Earthworms collected from native soil prefer a layer of local soil in their compost beds. If local soil earthworms are used, add a layer of native loamy soil for about 15 cm on top of the gravel sand layer and introduce earthworms into it. For exotic species such as Eisenia fetida and Eudrilus eugeniae, the layer of soil is not needed. The unit can now be loaded with digested biomass or animal dung such as cow dung that has lost its heat. The number of earthworms to be introduced in an unit depends on the size of the vermibed prepared. Earthworms such as Periyonyx. excavatus, Eisenia fetida or Eudrilus eugeniae are introduced on the top. Jute bags or cardboards or broad leaves are used to cover the unit. As worms require moisture, water management is most important for the survival of the earthworms. Too little or too much of water is not good for the worms.
Earthworms release their castings on the surface. One can start harvesting this from the surface on noticing the castings on the surface. It may take several days for the entire biomass to be composted depending on the amount of biomass.
When all the compost is harvested, earthworms can be handpicked by creating small conical heaps of harvested compost and leaving in sunlight for a few hours. The earthworms then move down and settle at the bottom of the heap as a cluster. Earthworms from the lower layers of the compost can be recovered and the worms can be transferred to new composting units.
Vermiwash is a liquid collected after the passage of water through a column of vermibed. It is useful as a foliar spray to enhance plant growth and yield. It is obtained from the burrows or drilospheres formed by earthworms. Nutrients, plant growth promoter substances and some useful microorganisms are present in vermiwash.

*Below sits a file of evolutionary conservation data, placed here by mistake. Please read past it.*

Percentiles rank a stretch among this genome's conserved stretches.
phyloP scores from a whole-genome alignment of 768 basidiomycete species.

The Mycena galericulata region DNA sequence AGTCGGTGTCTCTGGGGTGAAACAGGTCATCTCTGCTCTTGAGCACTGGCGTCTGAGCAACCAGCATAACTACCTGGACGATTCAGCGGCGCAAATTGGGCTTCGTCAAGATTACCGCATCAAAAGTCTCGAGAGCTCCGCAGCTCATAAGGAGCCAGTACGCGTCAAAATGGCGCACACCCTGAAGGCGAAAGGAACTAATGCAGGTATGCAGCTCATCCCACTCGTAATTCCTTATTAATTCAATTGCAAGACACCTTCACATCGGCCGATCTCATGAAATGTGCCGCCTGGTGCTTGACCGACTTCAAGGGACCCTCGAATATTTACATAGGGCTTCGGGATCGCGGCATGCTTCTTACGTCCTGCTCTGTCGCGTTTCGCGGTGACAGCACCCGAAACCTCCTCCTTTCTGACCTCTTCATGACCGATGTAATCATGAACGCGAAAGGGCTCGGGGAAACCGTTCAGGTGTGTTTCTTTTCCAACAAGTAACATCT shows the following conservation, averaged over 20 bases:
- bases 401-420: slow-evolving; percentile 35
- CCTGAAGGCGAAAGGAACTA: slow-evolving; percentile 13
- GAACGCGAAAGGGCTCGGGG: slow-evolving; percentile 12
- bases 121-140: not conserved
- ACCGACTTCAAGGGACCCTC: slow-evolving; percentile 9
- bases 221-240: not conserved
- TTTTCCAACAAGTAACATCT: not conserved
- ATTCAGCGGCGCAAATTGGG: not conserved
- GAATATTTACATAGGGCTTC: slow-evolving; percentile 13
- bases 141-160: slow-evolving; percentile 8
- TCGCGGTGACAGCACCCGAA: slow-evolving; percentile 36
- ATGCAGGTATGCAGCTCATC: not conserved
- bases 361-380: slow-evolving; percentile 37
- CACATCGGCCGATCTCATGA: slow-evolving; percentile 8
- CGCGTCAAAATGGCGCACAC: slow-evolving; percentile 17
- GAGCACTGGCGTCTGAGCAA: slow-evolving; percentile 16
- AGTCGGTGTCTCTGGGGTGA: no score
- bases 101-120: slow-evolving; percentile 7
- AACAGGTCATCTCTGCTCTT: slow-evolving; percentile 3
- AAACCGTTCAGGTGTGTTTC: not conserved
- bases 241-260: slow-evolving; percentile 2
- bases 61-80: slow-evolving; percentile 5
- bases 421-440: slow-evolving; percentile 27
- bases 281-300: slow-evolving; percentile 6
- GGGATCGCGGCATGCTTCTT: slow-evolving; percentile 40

Earthworms are subjected to attack by a variety of pests. Most outbreaks are the result of poor bed management. Earthworm enemies include ants, springtails, centipedes, slugs, mites, certain beetle larvae, birds, rats, snakes, mice, toads, and other insects or animals which feed on worms. The earthworm has a number of internal parasites including numerous protozoa, some nematodes, and the larvae of certain flies. Larger predators can be excluded from worm beds by proper construction of the bins, and by use of screens or gratings at the bottom and top of the beds.
People are aware about benefits of organic inputs in farming. Vermicompost is excellent organic manure for sustainable agro-practices. So, marketing vermicompost is now a potential and flourishing industry. Retail marketing of vermicompost in urban areas is most promising. Vermicompost is neatly packed in designed and printed packets for sale. People of different age groups are involved in the production and selling of vermicompost. Marketing of vermicompost can provide a supplementary income.
• Vermicompost is rich in essential plant nutrients.
• It improves soil structure texture, aeration, and water holding capacity and prevents soil erosion
• Vermicompost is a rich in nutrients and an eco-friendly amendment to soil for farming and terrace gardening.
• It enhances seed germination and ensures good plant growth